Archives: history

The ever-controversial game of soccer, writing like a shotgun, and the “branding” of an author’s name: newsletter, December 2, 2022

December 2, 2022 | By Jim Stovall | No Comments | Filed in: books, history, newsletter, writers.

This newsletter was sent to everyone on Jim’s email list (2, 491) on Friday, December 2, 2022. In a conversation I had recently with a friend, she and I were discussing certain authors, whose books we enjoyed reading. The name of one author, one who is quite well-known, came up, and we both agreed that • Read More »

Thanksgiving, the father of newspaper advertising, new dinnertable rules, and campus fiction: newsletter, November 25, 2022

November 25, 2022 | By Jim Stovall | No Comments | Filed in: books, fiction, history, newsletter, newspapers, writers, writing.

This newsletter was sent to everyone on Jim’s email list (2, 491) on Friday, November 25, 2022. We are in the midst of my favorite holiday, and I’ve found I am far from unique in feeling that way. Thanksgiving means cooler weather, lots of leaves, lots of sports on television (if you are into that), • Read More »

The return of John Rebus, divisions and unity, bloated college administrations, and a slice of the Navy: newsletter, November 18, 2022

November 18, 2022 | By Jim Stovall | No Comments | Filed in: books, fiction, history, newsletter, writers, writing.

This newsletter was sent to everyone on Jim’s email list (2, 491) on Friday, November 18, 2022. Our nation once again demonstrated its normal tendency to social and political schizophrenia, something the Republic has been experiencing for more than 200 years. On Tuesday, we showed that we are still sharply divided politically between Republicans and • Read More »

Ignatius Sancho, jettisoning bad behaviors, local authors follow-up: newsletter, October 28, 2022

October 28, 2022 | By Jim Stovall | No Comments | Filed in: books, fiction, history, journalists, newsletter, watercolor, writers, writing.

This newsletter was sent to everyone on Jim’s email list (2, 491) on Friday, October 28, 2022. My various readings and searches during the last few weeks have included a number of items about the concept of the “Sabbath.” The idea of the Sabbath, whether you consider yourself religious, spiritual, or “none of the above” • Read More »

Celebrating Local Voices, Mary Seacole, and readers respond to the the watercolor collection: newsletter, October 21, 2022

October 21, 2022 | By Jim Stovall | No Comments | Filed in: books, fiction, history, journalism, newsletter, watercolor, writers, writing.

This newsletter was sent to everyone on Jim’s email list (2, 491) on Friday, October 21, 2022. My local library, the Blount County Public Library, is having a special event honoring local authors on Saturday, October 22 (the day after this newsletter originally appears), and I have been privileged to be part of the planning • Read More »

Martin Cruz Smith, suffering fools lightly, and an art contest of sorts: newsletter, October 14, 2022

October 14, 2022 | By Jim Stovall | No Comments | Filed in: books, fiction, history, newsletter, writers.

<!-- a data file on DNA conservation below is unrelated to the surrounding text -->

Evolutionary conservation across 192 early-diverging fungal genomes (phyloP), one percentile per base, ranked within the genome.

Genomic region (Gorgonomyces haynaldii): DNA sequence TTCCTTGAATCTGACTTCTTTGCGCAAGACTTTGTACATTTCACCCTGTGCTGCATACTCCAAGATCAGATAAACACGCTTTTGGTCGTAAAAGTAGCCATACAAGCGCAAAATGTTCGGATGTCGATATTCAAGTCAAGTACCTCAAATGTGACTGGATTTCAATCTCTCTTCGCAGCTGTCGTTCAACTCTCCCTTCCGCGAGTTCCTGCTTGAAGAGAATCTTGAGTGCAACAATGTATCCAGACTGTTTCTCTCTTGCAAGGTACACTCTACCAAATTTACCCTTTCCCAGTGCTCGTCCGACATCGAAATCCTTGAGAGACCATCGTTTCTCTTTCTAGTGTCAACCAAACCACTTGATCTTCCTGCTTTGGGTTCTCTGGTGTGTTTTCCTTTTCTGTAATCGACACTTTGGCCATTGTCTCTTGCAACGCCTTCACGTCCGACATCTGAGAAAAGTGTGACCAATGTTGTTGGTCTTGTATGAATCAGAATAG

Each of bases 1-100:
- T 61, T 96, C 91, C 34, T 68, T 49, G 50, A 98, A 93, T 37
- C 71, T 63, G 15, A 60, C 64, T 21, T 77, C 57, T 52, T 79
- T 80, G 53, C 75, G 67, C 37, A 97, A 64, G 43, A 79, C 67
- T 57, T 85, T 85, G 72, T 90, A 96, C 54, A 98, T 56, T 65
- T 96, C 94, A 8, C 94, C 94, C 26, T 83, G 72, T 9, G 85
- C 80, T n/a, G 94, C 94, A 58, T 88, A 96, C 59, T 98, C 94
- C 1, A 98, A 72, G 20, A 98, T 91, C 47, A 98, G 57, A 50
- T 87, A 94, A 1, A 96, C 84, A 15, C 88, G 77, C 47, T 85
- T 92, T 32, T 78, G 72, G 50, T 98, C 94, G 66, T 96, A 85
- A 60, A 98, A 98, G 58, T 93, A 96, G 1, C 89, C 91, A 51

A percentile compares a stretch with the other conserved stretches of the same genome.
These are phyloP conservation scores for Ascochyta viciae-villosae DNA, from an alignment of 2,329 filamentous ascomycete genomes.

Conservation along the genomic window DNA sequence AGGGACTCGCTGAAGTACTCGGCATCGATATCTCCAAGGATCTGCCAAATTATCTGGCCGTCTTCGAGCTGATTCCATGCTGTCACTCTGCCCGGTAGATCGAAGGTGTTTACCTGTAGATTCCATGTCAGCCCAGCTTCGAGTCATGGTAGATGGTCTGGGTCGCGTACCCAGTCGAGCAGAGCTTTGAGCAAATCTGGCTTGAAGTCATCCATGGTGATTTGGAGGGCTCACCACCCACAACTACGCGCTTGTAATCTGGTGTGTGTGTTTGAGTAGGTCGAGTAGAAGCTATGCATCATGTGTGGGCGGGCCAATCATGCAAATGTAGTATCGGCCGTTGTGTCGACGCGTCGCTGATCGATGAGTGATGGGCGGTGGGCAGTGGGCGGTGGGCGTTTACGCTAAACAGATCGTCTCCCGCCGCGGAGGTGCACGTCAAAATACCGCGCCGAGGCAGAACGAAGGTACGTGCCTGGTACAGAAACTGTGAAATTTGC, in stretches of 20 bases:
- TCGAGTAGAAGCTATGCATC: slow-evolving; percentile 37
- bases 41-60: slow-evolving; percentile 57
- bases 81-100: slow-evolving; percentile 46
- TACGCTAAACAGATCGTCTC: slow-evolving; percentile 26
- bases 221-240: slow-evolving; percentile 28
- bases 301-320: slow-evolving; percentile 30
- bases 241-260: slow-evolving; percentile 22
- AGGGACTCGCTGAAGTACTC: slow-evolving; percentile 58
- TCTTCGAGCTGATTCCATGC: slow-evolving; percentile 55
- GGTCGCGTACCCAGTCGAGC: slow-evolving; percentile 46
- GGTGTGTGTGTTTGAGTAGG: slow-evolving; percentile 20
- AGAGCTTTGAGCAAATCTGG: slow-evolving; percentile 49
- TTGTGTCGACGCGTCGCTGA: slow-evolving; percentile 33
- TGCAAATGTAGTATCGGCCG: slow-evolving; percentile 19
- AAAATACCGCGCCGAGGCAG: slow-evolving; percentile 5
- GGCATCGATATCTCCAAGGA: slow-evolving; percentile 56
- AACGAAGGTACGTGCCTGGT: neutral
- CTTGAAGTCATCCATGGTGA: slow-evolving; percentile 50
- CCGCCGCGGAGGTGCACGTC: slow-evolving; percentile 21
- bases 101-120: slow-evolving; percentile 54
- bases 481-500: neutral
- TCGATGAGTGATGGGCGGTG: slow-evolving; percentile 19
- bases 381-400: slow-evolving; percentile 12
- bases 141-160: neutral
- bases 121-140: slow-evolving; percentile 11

This newsletter was sent to everyone on Jim’s email list (2, 491) on Friday, October 14, 2022. My frustration at not being able to enter the recent Quick Draw Festival held by the Friends of the Smokies became an item for last week’s newsletter, and I included four of the watercolor-and-pen sketches that I had • Read More »

Wading in the water with Ramsey Lewis, revisiting Saul Bellow, and the non-scariness of artificial intelligence: newsletter, September 23, 2022

September 23, 2022 | By Jim Stovall | No Comments | Filed in: books, fiction, history, newsletter, writers, writing.

This newsletter was sent to everyone on Jim’s email list (2, 491) on Friday, September 23, 2022. For many decades now, we have heard the term “artificial intelligence.” As I understand it, artificial intelligence means that somewhere someone (or is it a group of people?) is hard at work creating a device that will think • Read More »

Mergenthaler and the history of printing, William Kent Krueger, and end-of-season baseball thrills: newsletter, September 16, 2022

September 16, 2022 | By Jim Stovall | No Comments | Filed in: books, fiction, history, newsletter, writers, writing.

This newsletter was sent to everyone on Jim’s email list (2, 491) on Friday, September 16, 2022. It’s the month of September, and while much of sports fandom turns its attention to football, both collegiate and professional, this baseball fan and many others have plenty to pay attention to ourselves. The end of the full • Read More »

MLB’s second Black player, Peter Gunn, and rare books studied and explored: newsletter, September 9, 2022

September 9, 2022 | By Jim Stovall | No Comments | Filed in: books, fiction, history, journalism, newsletter, writers, writing.

This newsletter was sent to everyone on Jim’s email list (2, 491) on Friday, September 9, 2022. What is it that makes a book a bestseller? Take a book that has an excellent and engaging plot and that is well and perceptibly written. Combine that with an author who is well-known. Give the book a • Read More »